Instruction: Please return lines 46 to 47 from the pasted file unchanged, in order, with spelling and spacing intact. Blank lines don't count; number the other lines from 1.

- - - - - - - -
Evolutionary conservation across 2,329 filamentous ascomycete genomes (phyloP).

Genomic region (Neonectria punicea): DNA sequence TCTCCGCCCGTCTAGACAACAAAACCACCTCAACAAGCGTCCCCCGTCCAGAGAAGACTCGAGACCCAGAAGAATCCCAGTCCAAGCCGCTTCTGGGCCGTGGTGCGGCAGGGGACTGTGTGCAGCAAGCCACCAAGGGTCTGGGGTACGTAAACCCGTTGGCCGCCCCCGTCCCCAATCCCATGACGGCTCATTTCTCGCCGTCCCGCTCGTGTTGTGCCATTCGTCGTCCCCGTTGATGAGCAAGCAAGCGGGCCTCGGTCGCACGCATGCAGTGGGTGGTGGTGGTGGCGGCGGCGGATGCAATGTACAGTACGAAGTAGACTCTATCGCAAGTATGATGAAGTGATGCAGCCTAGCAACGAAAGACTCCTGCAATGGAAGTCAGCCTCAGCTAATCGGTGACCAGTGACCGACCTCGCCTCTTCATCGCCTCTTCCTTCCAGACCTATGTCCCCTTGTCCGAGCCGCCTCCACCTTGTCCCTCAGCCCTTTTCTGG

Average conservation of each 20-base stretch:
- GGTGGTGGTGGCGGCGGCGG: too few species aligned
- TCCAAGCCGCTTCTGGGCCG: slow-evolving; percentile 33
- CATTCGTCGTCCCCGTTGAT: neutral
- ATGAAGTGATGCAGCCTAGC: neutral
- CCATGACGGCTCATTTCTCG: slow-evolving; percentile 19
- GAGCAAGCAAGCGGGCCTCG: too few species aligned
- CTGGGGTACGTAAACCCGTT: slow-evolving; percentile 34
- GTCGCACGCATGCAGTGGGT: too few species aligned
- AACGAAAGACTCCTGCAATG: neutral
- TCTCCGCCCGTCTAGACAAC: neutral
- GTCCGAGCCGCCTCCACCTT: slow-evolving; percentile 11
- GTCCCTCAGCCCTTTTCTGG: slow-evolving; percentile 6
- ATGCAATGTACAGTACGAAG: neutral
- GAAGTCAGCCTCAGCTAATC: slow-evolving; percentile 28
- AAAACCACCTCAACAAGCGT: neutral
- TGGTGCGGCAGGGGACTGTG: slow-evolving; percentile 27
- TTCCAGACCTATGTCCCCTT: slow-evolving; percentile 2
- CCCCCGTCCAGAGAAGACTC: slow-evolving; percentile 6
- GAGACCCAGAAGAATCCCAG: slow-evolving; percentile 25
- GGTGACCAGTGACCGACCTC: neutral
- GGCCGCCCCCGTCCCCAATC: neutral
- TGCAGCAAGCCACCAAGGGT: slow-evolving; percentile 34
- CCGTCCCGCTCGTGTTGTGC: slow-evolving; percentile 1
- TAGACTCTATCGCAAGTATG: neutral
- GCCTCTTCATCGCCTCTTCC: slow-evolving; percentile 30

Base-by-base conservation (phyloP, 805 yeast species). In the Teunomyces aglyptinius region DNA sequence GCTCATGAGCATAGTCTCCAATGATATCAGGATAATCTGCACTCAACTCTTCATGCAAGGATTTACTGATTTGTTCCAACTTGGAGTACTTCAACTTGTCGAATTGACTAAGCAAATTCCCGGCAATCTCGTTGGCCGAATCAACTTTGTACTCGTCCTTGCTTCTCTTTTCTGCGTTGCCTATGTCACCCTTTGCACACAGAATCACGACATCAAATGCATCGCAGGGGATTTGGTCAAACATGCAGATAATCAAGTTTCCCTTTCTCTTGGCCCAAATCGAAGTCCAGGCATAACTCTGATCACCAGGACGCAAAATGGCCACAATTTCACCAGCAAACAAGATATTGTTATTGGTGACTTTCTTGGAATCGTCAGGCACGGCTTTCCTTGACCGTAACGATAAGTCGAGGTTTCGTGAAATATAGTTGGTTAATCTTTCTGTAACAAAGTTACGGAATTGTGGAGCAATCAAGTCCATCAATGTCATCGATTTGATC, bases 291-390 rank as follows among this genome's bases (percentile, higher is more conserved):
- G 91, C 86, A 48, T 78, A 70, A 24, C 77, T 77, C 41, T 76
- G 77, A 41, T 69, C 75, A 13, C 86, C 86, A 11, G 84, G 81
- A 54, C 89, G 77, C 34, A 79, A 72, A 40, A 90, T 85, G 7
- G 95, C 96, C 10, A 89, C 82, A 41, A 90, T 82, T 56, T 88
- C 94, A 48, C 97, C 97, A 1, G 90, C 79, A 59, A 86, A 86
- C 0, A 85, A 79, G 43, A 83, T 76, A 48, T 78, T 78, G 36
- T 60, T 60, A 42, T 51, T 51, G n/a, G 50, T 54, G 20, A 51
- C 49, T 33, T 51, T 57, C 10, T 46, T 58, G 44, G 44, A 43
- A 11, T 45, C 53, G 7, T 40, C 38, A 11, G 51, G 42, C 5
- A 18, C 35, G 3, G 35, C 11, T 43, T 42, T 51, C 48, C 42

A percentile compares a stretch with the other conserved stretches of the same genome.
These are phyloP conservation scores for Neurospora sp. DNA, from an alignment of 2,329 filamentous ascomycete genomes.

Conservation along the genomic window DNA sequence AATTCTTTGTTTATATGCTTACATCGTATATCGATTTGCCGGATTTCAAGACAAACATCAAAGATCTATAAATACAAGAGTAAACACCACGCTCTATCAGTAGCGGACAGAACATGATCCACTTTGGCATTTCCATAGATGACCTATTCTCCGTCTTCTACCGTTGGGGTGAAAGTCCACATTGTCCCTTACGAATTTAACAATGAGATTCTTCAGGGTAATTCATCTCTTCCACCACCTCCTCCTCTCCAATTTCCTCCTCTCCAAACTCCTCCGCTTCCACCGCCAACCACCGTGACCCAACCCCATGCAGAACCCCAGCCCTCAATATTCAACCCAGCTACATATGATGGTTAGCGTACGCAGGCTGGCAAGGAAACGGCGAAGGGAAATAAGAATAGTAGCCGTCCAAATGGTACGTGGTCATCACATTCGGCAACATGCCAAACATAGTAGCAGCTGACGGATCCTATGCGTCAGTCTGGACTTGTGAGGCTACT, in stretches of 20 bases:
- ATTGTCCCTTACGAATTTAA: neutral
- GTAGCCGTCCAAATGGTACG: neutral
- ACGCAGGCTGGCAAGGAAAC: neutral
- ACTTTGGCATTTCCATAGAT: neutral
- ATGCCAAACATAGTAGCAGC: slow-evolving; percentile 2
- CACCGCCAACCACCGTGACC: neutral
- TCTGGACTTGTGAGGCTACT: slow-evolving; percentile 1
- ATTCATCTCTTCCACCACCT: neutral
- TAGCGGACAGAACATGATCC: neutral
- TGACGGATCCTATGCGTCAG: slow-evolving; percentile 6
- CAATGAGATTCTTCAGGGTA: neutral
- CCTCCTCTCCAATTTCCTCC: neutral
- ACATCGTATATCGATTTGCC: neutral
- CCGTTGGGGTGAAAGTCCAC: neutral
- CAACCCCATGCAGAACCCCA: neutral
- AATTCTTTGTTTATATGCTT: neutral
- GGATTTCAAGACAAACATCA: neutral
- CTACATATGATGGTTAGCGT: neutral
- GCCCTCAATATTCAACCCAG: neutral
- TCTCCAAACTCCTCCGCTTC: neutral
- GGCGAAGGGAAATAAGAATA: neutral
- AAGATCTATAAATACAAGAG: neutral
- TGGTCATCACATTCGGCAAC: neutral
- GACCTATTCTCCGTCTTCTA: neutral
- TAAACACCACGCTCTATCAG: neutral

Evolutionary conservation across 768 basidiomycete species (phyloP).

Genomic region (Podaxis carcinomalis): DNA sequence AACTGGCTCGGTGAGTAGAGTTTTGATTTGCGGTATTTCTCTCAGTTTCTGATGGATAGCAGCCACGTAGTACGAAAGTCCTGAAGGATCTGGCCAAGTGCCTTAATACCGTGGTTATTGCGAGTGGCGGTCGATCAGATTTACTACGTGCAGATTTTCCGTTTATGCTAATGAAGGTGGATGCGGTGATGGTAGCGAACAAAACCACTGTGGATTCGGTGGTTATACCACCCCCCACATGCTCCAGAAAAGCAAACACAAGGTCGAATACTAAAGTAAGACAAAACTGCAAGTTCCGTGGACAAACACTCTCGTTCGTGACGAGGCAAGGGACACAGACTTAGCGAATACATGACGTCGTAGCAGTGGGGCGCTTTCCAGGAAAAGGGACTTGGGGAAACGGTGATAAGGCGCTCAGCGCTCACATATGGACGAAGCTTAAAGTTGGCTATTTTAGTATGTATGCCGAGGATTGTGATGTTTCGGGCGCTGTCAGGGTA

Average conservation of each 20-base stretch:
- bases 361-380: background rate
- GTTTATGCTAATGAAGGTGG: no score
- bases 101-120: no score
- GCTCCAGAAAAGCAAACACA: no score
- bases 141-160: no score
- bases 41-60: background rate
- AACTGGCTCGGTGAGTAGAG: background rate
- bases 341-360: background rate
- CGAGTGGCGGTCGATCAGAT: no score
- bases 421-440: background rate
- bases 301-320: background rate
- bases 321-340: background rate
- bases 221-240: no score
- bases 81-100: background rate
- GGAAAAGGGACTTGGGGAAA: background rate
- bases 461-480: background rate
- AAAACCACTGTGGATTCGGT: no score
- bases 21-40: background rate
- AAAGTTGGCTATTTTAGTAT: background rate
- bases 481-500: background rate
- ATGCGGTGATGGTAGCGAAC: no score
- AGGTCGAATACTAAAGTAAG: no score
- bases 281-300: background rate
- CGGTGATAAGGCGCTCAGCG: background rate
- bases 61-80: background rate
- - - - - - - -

- ACTTTGGCATTTCCATAGAT: neutral
- ATGCCAAACATAGTAGCAGC: slow-evolving; percentile 2